We can use that same identity to compute the density between strikes. Then we compare the implied skewed distribution to the flat lognormal distribution.

We will divide every put spread by the distance between adjacent strikes. We then use the butterflies (the spread of adjacent probabilities) to estimate the density at the middle strike.

[Aside: With the flat distribution we could simply use the put’s N(d2) but because the market effectively kluges a distribution by setting a different vol for each strike, it’s not consistent to consider a singular distribution when our N(d2)’s are being generated by different strike vols.

A pitfall of having different strike vols is the possibility of an arbitrageable vol surface…see this made-up example:

In this demonstration, a “large” jump in strike vol over nearby strikes has made the lower strike MORE likely to go ITM and worth more than the put of the strike above it. In other words, the 390/385 put spread has a negative price. I’m pretty sure we could muster a zero bid for it though.]

After computing implied densities from the put spreads, now compare the lognormal vs skewed downside distributions.

The negatively-skewed distribution (blue) has less probability mass near-the-money and a longer left tail than the lognormal (grey) distribution.

### Flow creates opportunity

Holding a stock price constant, the market uses the options market to bid for downside in 2 ways.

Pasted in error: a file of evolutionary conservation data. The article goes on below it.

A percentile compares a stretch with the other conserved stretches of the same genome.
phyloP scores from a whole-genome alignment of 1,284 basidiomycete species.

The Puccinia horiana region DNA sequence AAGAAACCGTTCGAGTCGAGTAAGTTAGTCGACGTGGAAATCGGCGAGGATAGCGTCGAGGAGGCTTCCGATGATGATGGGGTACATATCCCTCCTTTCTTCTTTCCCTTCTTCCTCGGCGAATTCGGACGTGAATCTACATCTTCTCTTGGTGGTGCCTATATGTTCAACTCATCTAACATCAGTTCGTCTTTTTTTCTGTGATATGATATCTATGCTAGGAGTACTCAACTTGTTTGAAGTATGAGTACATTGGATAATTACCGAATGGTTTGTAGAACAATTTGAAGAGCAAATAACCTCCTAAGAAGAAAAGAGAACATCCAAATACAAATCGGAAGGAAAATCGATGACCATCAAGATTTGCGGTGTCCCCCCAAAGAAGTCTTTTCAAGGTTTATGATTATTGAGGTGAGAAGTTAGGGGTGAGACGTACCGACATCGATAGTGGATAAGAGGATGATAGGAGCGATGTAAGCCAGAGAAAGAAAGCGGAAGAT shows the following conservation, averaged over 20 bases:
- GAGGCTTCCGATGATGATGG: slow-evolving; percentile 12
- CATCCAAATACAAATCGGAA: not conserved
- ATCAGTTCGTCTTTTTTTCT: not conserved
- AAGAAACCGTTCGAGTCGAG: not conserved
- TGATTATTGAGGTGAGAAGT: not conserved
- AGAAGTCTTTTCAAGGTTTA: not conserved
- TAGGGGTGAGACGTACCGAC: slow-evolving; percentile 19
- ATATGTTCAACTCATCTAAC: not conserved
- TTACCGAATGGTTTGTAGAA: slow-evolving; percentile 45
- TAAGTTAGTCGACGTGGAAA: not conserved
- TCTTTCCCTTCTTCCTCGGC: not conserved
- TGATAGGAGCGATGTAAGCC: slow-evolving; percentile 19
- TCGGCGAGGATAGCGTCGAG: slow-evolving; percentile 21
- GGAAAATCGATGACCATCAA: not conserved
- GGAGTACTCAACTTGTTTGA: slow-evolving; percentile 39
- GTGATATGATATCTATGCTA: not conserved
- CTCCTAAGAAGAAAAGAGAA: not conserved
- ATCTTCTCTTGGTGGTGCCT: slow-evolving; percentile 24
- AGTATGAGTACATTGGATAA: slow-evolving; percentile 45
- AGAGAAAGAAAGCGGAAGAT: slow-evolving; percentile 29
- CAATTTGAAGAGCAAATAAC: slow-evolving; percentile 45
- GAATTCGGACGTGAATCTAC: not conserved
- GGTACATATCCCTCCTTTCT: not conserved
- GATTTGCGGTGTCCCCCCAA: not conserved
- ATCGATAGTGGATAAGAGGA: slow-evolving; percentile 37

- It can bid for put skew. This will increase the implied left tail in exchange for saying “a small sell-off” is less likely.
**The shape is more negatively skewed.** - It can bid for vol but not necessarily the put skew. This will increase the range of probabilities but stuff most of that probability into the meat of the distribution. This will increase the ATM put faster than the OTM put thus increasing the put spreads and increasing the implied probability of the stock falling a medium amount at the expense of the right tail.
**This makes the shape look more lognormal.**

Bearish options order flow is nuanced. It alters the probability mass between the intermediate and far downside. If you are bearish but the market bids too much for the left tails, you can sell the way OTM puts and buy nearer puts legging put spreads for a cheap price (ie an attractive binary bet).

If vols explode in a selloff but the skew flattens you can own the tail and be short the high premium options. As the vol comes in, the skew can reflate, putting a tailwind at both your option leg p/l’s.

There’s no programmatic rule for what works but by using vertical spreads to see what odds the market is giving you for various scenarios you can find ways to bet with the market at attractive prices even if you share the same directional view so long as you have a differentiated view on how that directional view is distributed across strikes.